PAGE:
It served the story better, and 10 episodes ended up being the sweet spot for us. I think 10 episodes is a nice length for a season. I was adamant going into season 2 that it had to be 13 because the show's called 13 Reasons Why and if I'm a young viewer, I'm like, "13 reasons why but there's only 10 episodes." But at this point, heading into season 4 it was like, "We've given them 39 reasons why at least, so I feel like we can say, yes the show is still called 13 Reasons Why, this season is 10 episodes." It's the right number, you'll see that when we get to the end.
Season 3 ended on the Winston cliffhanger. What's the mystery at the center of season 4? Is it simply: Will they get away with it?
Certainly we saw at the end of season 3 that Winston can alibi Monty and is upset at the way Monty was used by these kids to, in his mind, get away with murder, so Winston is certainly going to be a significant factor in season 4. He is going to be trying to find out what really happened and in his own way get some sort of justice and closure for Monty, who he only had brief encounters with but we'll find meant a lot to him. Also, there are other people in Evergreen County, such as Sheriff Diaz, who will certainly become aware of the guns that get dredged up by the fishermen and that will make him curious and he will follow that trail. There are a number of other people who are wondering if the story that got told is really the true story, so they will be putting pressure on our kids and there will be the threat that the secret will come out.
How will all of that affect the kids?
In part because of that, but also in part because of the accumulation of secrets that they've kept and things they've endured, our characters will be really trying to figure out a way to deal with the emotional costs of everything they've been through to survive the rest of their senior year and finally get free and hopefully for, at least some of them, get the hell out of Evergreen County. There is that driving mystery of: Are they going to get away with it? But in some ways, even more intentionally, there's this question of: How are they going to live through this and can they escape their past? No one truly escapes their past but can we heal, can we deal with what we've done and what's been done to us and can we find a way to move on and have a future? Gary Sinise was cast to play Clay's therapist, Dr. Ellman, and Clay's mental health is very central to the season and very central to some of the mysteries that crop up. One of our driving questions is: How is he going to ultimately process everything he's been through and the secrets he's keeping and can he continue to keep these secrets and find some way back to balance and to health?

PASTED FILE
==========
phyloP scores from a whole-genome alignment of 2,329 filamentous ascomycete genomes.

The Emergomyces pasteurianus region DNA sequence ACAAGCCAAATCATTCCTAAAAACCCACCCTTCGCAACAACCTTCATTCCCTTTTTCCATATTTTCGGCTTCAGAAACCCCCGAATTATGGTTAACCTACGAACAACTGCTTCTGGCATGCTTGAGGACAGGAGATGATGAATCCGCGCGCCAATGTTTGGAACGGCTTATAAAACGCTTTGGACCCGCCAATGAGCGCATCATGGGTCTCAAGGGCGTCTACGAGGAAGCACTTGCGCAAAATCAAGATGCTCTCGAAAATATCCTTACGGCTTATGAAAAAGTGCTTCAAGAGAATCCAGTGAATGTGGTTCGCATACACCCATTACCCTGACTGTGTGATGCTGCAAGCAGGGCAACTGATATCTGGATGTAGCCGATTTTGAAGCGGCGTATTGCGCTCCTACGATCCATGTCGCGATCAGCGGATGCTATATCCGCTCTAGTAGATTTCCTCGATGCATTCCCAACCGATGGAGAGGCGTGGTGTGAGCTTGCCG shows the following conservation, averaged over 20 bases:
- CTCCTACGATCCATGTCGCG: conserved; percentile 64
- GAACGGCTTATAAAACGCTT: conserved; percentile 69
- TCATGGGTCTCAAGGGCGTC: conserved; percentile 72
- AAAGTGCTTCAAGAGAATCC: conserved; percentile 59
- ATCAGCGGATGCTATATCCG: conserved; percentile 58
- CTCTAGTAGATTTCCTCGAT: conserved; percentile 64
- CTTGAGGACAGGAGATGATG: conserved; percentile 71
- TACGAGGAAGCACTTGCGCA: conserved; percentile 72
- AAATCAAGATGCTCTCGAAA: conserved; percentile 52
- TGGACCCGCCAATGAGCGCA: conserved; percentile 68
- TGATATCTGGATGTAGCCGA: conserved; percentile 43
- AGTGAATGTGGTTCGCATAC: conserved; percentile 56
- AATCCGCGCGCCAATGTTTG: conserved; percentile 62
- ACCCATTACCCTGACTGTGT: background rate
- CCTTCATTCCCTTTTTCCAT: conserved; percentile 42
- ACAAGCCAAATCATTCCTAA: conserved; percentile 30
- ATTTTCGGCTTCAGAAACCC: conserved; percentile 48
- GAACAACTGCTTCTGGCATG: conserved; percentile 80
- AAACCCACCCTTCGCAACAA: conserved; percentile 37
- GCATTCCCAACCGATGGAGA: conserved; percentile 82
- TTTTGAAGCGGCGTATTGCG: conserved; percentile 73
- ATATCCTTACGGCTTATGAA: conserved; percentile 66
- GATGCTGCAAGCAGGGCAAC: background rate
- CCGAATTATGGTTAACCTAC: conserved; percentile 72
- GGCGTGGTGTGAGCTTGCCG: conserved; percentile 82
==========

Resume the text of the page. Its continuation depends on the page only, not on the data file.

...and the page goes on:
As much as this show is about that mystery element, it's also always been about the emotional fallout of that mystery.
What I love about the original engine of 13 Reasons Why as [book author] Jay [Asher] created it is that it's this really thrilling page-turning mystery and that mystery is ultimately leading you to investigate the emotional lives of these kids. So the mystery drives you forward, but the emotion and the characters drive you deep. I think and hope that that's something we've done every season and season 4 is about investigating these characters and their turmoil and how they do or don't survive it.
I'm sure some fans caught that both Justin Prentice and Timothy Granaderos were in the farewell video. Seeing as how both their characters are dead, are we once again dealing with multiple timelines?